Devices composition

A series of novel devices were invented for the application of unilateral PVP in the present study. The most important part was vertebral osteotome (VO; Figure 1A). The ending of VO could bend from 0° to 90°, which was helpful to make a curved cavity in the vertebral body. Surgeons could rotate the handle knob at the bottom of the VO to control the bending degrees. It could work better with side-opening injection cannula (Figure 1B). Compared to the traditional ones, there was an opening on the side of our cannula. So, the device had the ability of directional bone cement delivery. The handspike was the instrument that can go through the cannula, which could promote the movement of bone cement in the cannula. Then the bone cement could be injected into vertebral body through the side-opening injection cannula by the cement handspike (Figure 1C). Now the VO and its accessorial devices are commercially used in the hospital.

Figure 1 The physical diagram of novel devices in our study.

Note: The new instruments include vertebral osteotome (A), side-opening bone filler device (B), and bone cement handspike (C).

Surgical procedures

The surgery was performed under general anesthesia and unilateral approach. X-ray fluoroscopy was used throughout the whole procedure. A skin incision was made on the pedicle level of the fractured vertebral body. Then the needle and pin were placed via the stab incision. The pin was not removed until it reached 2–3 mm depth of posterior vertebral body wall. Next, a wire pin was fixed into the vertebral body. The needle pipe was removed and a working cannula was constructed. Subsequently, the VO was inserted through the cannula after the wire pin was withdrawn. By using its flexible end, VO could make a curved cavity in the fractured vertebral body. The resulting cavity was filled with polymethylmethacrylate (PMMA) cement, which was injected by cement handspike through the side-opening injection cannula (Figure 2).

Figure 2 The actual operation chart of VO with side-opening bone filler device in surgical procedures.

Notes: VO was inserted through cannula both in the lateral (A) and anteroposterior view (B). VO bent to 90° in the fractured vertebral body both in the lateral (C) and anteroposterior view (D). Cement was injected through the side-opening bone filler device both in the lateral (E) and anteroposterior view (F).

Abbreviation: VO, vertebral osteotome.

Research indexes

Research indexes included three parts: surgery outcomes, clinical assessment, and radiographic outcomes. All preoperative and postoperative data were recorded on the day before surgery and 3 months after surgery.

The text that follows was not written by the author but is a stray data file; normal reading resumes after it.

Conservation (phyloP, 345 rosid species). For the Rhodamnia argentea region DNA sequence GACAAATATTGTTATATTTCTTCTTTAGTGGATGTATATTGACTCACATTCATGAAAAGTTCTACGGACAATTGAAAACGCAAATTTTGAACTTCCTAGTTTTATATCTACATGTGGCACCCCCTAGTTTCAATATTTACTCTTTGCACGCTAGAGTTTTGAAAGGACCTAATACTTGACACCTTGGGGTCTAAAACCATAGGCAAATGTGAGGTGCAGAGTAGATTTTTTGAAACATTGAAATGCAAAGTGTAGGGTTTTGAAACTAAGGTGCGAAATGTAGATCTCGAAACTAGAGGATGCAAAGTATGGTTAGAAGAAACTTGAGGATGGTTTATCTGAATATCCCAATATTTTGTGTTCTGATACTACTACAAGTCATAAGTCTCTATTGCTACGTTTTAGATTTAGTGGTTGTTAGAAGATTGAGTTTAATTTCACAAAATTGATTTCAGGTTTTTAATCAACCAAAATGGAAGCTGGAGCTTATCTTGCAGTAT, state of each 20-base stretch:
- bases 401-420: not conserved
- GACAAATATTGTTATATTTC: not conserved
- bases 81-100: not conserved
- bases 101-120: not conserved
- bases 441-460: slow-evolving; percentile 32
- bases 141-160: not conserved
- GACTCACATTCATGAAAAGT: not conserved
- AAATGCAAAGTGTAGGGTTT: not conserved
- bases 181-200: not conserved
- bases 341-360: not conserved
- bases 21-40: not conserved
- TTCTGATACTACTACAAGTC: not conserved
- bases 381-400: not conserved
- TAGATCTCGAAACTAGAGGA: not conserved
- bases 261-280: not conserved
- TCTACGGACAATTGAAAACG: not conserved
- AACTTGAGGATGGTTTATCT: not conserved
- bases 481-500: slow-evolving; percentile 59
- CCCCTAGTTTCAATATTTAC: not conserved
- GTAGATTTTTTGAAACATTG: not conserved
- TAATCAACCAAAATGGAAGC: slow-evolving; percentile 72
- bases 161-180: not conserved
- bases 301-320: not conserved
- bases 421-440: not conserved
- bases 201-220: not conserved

Surgery outcomes: The cement volume, surgical duration, and radiation exposure times were recorded by the operators during the surgery process.

Clinical assessment: It was evaluated using the Oswestry Disability Index (ODI) and the visual analog scale. Both preoperative and postoperative ODI and visual analog score (VAS) were recorded.

Radiographic outcomes: BMD was measured by X-ray radiographic absorptiometry. The restoration rate of vertebral height was calculated as (postoperative vertebral height − preoperative vertebral height)/(predicted primary vertebral height − preoperative vertebral height)*100%. The predicted primary vertebral height was the mean height of two vertebrae adjacent to the injured vertebra. The improvement of Cobb angle was calculated as follows: (preoperative Cobb angle − postoperative Cobb angle). Cobb angle was measured from the superior endplate of vertebra one level above the fractured vertebra to the inferior endplate of the vertebral one level below the fractured vertebra on the lateral X-ray image. The cement distribution was calculated as the mean ratio of bright areas to the whole fractured vertebra area both in the anteroposterior (AP) and lateral views under X-rays during the surgery (Figure 3). Cement leakage was defined as any presence of extravertebral high cement signal observed by X-ray. Adjacent vertebral fracture postoperatively was defined with any vertebral fracture next to the treated vertebral body.

Figure 3 Measurement of cement distribution.

Notes: We selected the portion of fractured vertebra in the picture and put it into a new 15*15 cm transparent layer. The layer was divided by a number of the same sized squares. The area of each square was 0.25 mm2. Different brightness areas were selected by the software automatically. The green line meant vertebral border and the red line meant cement border. If the selected area was more than half the whole square, the area was calculated as 1. Otherwise, it was 0. Then the ratio of cement area to vertebral cross-sectional area was estimated. From the picture we can see that the cement distributions were 105/307 and 88/269 in the anteroposterior and lateral views, respectively. So the total cement distribution was 66.92%.

Statistical analysis

Propensity Score Matching (PSM) was used in our analysis. Propensity matched pairs were identified by matching on the following six independent variables: age, sex, preoperative VAS, preoperative ODI, BMI, and BMD. Propensity matching of subjects was performed by the method of nearest distance with a 1:1 ratio (Figure 4). Data were analyzed using the SAS9.1 software (SAS Institute Inc, Cary, NC, USA). Numeric variables were expressed as mean ± SD. Nominal variables were expressed as numbers (percentage). The chi-squared test was used for the univariate analyses of categorical data and the independent t-test was used for the univariate analyses of continuous data between the VO group and the control group. The statistical significance was set at P<0.05.